To battle this, and attempt to improve quality more generally, the appellation system was introduced, first in France, in the early twentieth century. This is the system whereby you must meet certain standards – including, importantly here, of typical taste – to be labelled a wine from region X. Finally, the drinker could be assured that a Rhone wine would be made from grapes grown in Rhone, and in the more restrictive classifications, according to certain methods. This was eventually adopted by other European countries in various forms. Although estate bottling is not formally linked to the AOC system, the two usually go hand-in-hand. Estate bottling also helps ensures that your wine is made where it says it is, by who it says it is. In other words, while we may think of the appellation system as simply codifying tradition, it actually did the reverse. It challenged a long and inglorious history of bad and misleading wine-making. But, in time, it came to be seen by some as overly restrictive.
Switching back to science and technology, let us move to the early mid-twentieth century. Here, in the 1930s or so, we find another great technological innovation. This, if I had to choose an event, might well be where I put the start of ‘modern’ wine. The event? The introduction of temperature control to wine-making, and in particular, during the fermentation process.
The yeasts responsible for fermentation have a range of temperatures at which they are comfy. Too cold, and they go dormant. Too hot, and they die off. However, quite how the yeasts and the must (to give the grape juice its technical name) get along and the result of their collaboration depends on the specific temperature range. This was difficult, if not impossible, to control precisely before refrigeration was introduced. In a traditional cellar – deep and cool, with certain sized vats and barrels – cooling could happen naturally, and could be controlled and predicted to a certain extent. (If you know the heat given off during fermentation, the size of the barrel and a few other variables, if you can be bothered, you can work out the heat loss and resultant temperature.) But this wasn’t always ideal. There could be other problems as well. In the northern stretches of European wine-country, say northern France or Germany, it was not unknown in particularly cold years for the wine to suspend fermentation during the winter, as the yeast snuggled down to ride out the cold. Too hot and white wines in particular risk coming out rather bland and dull.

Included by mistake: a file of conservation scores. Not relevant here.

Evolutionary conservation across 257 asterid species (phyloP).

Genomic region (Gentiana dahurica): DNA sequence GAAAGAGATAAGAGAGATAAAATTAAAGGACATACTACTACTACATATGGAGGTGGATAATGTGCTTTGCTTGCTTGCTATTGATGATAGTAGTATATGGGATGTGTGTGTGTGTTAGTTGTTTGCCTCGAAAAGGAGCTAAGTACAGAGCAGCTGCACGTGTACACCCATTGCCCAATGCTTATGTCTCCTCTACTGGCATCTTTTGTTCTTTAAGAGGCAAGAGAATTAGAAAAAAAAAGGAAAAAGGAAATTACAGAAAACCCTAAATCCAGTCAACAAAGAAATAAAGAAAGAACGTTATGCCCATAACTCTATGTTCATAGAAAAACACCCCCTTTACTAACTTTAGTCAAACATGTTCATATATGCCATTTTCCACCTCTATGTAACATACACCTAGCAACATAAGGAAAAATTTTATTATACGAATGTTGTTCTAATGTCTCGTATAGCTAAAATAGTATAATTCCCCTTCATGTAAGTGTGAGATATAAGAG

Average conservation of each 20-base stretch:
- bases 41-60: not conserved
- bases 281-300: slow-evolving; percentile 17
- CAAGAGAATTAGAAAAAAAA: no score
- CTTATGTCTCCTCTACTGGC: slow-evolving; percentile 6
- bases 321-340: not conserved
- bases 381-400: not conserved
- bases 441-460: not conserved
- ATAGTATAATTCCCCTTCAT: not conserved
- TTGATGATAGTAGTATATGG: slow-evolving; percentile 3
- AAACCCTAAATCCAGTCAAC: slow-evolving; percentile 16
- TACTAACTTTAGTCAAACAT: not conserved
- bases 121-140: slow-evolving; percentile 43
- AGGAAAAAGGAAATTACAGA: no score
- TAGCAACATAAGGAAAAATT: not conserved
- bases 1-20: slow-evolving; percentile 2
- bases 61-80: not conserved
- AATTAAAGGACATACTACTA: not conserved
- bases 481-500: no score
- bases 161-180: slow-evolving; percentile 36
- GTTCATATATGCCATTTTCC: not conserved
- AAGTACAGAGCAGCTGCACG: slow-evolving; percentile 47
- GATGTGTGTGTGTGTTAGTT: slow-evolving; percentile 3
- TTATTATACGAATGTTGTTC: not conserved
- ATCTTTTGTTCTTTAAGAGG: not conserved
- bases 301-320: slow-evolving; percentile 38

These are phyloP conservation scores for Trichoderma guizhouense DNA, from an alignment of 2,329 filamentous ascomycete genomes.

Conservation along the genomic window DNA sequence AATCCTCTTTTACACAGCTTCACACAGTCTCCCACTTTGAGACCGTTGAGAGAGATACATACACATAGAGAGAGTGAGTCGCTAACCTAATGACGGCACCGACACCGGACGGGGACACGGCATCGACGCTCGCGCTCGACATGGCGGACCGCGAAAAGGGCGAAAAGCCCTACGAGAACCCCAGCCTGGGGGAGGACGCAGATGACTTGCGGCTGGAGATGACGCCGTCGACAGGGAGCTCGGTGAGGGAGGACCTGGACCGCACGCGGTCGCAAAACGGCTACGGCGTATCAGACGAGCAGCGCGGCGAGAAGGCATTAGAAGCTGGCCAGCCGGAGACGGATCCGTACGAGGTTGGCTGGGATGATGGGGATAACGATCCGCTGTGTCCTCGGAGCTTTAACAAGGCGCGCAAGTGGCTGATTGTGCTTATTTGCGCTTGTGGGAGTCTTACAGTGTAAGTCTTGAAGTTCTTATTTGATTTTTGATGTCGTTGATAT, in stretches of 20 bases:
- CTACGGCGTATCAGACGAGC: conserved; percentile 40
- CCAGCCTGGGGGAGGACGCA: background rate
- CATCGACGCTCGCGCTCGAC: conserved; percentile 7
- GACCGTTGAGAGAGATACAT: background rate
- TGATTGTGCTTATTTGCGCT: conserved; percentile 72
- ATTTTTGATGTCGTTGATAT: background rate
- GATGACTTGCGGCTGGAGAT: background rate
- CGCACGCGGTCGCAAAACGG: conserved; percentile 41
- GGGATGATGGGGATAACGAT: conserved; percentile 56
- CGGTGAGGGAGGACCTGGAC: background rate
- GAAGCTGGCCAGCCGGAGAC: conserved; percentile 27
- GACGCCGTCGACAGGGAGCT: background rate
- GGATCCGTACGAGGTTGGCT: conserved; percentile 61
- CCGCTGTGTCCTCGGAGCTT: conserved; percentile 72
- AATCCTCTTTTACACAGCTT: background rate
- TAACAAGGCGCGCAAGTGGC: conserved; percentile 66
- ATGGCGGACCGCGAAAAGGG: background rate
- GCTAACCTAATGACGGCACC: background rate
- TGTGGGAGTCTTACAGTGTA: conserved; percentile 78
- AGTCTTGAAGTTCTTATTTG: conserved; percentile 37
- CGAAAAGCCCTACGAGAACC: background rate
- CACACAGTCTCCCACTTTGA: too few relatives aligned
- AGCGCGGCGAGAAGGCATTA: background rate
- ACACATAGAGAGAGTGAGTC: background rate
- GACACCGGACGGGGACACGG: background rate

Temperature control thus meant you could fashion the wines you wanted to make much more reliably. Red wines are fermented at relatively high temperatures – 20-32 – to aid in extraction of colour and tannins from the skins. So temperature control isn’t that vital, but it is still useful to be able to specify within that range. It is more important for white wines, which are fermented at a much cooler temperature, 10-18C. This is done to preserve the aromatics, which are lost at higher temperatures.
So, in short, temperature control gives you much more control over the final product. It also, by extension, gives you reliability and consistency. This should not be underestimated in importance, particularly, but not only, in dealing with bulk wines, aka the cheap stuff. It is also a factor in more expensive wines, as it allows the winemaker greater precision in achieving his / her vision.
If you want to take a more negative view, this was the start of modern wine in both the good sense – you can go further towards guaranteeing quality – but also in a negative sense, in that it is an early step towards engineering wine, at the cost of letting the terroir speak.by